This study demonstrated the visual results of CXL in unstable keratoconus with a long-term follow- up. Our observations were similar to those of other studies with respect to the supportive safety, efficacy, predictability and stability of this procedure in patients with stable keratoconus. In our study, similar to report of González- López, in which a significant improvement in UDVA and CDVA was demonstrated. 15 The visual acuity test is gradually becoming standard for evaluation of vision, as it provides only a limited amount of data inartificial conditions. The contrast sensitivity tests presented a variety of visual performance data under real conditions.16, 17 This motivated us to advance in this area of medicine. To the best of our knowledge, this is the first CXL study in patients with unstable keratoconus (not limited to mild and moderate) with a longterm follow-up that focuses on quality indexes (contrast sensitivity, MTF, curve aberrations and defocus) in January 2018. The amount of aberrations in the eye is related to factors such as age, refraction, severity of keratoconus and even techniques of evaluation.18,19 In the current study, after one year of follow-up evaluation of the aberration using the ray tracing technology, there was a significant improvement in the total aberrations after the CXL compared to the previous treatment, and the CXL for six spatial frequencies (5, 10, 15, 20, 25 and 30 c / d) of the ray tracing aberrometer with a pupil diameter of 6 mm. Improvement of MTF value to 5 per degree (* p = 0.004). A blurred asymmetric retinal image exerted by higher order aberrations in keratoconic eyes with CXL seems to compensate through mechanisms such as the neural visual system and other related components that help to improve the long-term visual experience. 21,21 The CXL is a feasible approach with less invasion in visual performance, because it does not change the curvature relationships between the anterior and posterior corneas.6 In this regard, although some approaches may show slightly better results for uncorrected visual acuity and predictability of refraction, in a study conducted by Alfonso, CXL showed reliable results similar to those of bioptics. A single procedure with CXL can avoid possible complications for a second alternative surgery.22 Some studies reported a trend towards decreased corneal transplantation for keratoconus compared to two different periods.23,24 It is a promise that seems to be related to contemporary management modalities in the early detection of keratoconus progression and treatments.25 The divorce available on the market riboflavin (more potent riboflavin with less cytotoxicity), better protocols and cross-linking techniques ‘the procedure to stop the progression of the disease’26,27 may allow the correction of visual defects in patients with keratoconus, by What, the CXL implantation becomes a perfect refractive surgical correction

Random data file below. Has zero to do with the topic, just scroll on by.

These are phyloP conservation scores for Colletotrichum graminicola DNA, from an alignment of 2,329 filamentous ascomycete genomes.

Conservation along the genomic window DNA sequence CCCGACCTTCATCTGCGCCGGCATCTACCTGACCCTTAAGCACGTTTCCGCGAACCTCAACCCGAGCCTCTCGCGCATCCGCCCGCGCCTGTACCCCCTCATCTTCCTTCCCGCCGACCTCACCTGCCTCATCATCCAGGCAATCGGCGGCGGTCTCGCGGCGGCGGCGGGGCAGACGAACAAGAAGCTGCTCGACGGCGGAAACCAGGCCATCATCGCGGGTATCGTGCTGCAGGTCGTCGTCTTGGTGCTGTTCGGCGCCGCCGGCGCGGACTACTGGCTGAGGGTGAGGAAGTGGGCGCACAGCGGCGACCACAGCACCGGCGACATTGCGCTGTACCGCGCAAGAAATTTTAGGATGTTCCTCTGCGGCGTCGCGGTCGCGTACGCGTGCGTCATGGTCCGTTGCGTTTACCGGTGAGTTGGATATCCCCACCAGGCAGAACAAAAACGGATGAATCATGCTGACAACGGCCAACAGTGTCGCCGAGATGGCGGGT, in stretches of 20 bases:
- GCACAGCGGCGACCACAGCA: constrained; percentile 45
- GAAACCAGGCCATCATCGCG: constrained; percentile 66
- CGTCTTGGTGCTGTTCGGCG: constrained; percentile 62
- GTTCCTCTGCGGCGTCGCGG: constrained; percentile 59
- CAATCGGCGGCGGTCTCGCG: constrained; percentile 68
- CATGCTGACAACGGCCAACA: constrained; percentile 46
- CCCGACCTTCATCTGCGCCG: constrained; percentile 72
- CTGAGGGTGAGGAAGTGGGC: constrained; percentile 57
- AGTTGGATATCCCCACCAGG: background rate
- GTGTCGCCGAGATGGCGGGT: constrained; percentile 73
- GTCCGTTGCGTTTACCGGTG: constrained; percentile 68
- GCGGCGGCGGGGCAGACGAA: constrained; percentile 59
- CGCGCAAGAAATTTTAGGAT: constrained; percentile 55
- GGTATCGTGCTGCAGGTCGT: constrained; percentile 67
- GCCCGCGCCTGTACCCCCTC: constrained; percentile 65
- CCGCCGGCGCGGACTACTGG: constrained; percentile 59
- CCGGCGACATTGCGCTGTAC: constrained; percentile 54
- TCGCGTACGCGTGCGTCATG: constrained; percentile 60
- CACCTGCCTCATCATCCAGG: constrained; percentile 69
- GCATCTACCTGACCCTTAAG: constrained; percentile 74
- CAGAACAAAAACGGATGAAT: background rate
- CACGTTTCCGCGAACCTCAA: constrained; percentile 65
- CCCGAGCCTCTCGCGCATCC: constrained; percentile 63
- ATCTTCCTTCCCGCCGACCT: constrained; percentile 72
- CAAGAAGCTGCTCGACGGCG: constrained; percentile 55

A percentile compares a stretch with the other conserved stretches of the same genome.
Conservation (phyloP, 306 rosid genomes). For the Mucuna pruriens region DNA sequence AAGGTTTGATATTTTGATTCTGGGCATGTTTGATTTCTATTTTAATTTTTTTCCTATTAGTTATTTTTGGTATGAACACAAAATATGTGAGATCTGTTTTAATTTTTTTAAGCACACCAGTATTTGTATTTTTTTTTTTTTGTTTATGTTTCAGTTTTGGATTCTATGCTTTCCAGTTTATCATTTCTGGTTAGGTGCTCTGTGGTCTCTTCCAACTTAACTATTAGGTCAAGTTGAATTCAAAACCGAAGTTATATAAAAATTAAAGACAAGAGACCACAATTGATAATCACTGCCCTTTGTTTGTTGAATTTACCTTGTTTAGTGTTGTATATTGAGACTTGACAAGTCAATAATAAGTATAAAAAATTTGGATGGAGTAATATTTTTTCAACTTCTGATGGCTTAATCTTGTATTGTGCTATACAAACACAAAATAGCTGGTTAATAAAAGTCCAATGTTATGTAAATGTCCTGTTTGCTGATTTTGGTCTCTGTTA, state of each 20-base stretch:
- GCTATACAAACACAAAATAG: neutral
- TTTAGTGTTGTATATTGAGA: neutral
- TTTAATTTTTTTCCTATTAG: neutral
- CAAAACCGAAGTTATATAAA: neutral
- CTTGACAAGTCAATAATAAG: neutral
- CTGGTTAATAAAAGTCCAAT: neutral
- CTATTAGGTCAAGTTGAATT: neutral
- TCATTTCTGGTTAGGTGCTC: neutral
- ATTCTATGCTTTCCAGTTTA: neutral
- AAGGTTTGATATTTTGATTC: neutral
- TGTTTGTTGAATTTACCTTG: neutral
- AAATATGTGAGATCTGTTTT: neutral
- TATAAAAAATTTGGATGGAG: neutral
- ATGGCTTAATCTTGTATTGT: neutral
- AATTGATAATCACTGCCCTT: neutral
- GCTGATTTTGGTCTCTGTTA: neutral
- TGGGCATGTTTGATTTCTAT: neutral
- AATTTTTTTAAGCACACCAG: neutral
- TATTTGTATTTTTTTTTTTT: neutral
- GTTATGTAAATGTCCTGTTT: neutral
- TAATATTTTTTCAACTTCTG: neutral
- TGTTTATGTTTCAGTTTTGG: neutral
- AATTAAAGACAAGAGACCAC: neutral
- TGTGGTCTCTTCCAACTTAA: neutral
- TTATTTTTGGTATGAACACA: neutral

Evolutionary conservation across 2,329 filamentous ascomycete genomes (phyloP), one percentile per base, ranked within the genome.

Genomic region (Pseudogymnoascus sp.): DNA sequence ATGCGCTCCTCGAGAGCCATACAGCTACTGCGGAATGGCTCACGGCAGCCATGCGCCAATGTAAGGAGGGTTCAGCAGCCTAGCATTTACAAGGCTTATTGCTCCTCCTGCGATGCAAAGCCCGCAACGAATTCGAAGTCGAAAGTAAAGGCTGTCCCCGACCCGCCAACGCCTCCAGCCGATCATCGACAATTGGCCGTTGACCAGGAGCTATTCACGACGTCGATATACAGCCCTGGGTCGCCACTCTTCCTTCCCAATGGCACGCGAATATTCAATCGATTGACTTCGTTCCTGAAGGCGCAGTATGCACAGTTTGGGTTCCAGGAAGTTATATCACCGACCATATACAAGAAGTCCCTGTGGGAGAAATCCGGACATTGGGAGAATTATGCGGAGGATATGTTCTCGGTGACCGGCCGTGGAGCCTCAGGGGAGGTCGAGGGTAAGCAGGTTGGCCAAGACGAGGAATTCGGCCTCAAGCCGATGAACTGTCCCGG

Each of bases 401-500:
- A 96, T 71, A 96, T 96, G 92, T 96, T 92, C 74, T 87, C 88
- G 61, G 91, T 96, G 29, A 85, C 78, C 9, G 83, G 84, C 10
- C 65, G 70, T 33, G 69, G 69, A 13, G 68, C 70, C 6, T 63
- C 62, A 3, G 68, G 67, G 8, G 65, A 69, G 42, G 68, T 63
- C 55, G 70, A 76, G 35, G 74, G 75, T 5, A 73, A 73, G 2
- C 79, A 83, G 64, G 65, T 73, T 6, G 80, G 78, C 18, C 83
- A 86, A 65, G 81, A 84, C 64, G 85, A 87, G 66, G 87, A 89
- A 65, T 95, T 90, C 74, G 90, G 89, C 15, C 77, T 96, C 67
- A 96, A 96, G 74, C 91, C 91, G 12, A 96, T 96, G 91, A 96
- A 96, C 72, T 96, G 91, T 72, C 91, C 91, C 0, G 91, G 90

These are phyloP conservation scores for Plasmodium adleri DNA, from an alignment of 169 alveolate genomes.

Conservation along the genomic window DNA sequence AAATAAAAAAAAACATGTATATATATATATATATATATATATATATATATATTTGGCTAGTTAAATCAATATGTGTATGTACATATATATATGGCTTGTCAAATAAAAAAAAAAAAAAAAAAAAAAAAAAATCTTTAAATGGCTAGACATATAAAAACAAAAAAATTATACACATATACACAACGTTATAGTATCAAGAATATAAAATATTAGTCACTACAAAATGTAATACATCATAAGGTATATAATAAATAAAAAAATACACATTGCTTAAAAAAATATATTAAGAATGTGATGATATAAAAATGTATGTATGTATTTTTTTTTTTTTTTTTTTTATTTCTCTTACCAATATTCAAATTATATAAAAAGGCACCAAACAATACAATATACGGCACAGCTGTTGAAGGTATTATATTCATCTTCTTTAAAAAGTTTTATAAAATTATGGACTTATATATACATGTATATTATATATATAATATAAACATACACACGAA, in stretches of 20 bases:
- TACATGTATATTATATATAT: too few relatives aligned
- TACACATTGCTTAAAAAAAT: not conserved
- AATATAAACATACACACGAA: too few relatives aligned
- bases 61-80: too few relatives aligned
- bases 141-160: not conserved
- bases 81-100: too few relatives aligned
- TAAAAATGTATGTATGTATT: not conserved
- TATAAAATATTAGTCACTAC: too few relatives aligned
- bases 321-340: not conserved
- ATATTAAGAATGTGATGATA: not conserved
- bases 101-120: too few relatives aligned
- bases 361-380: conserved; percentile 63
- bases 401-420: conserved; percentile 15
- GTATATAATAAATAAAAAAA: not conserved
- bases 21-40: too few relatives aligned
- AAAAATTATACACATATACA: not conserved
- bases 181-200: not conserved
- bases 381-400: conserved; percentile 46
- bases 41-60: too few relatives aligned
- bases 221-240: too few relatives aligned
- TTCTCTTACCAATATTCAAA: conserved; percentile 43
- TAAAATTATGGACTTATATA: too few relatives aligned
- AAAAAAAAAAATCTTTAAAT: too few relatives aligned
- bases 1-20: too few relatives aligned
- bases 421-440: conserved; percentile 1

technique in the future.28
The results of this prospective interventional study support corneal cross linkage for unstable keratoconus.
A 60-year-old woman presented to the ophthalmology clinic after noticing central blind spots in the visual fields of both eyes. She had a history of rheumatoid arthritis, which had been treated with hydroxychloroquine for 14 years. The retinal examination showed the pattern below.
Differential Diagnosis: Rheumatoid arthritis, Hydroxychloroquine toxicity, Age-related macular degeneration, Type 2 diabetes, Bardet-Biedl syndrome. Curtsey: NEJM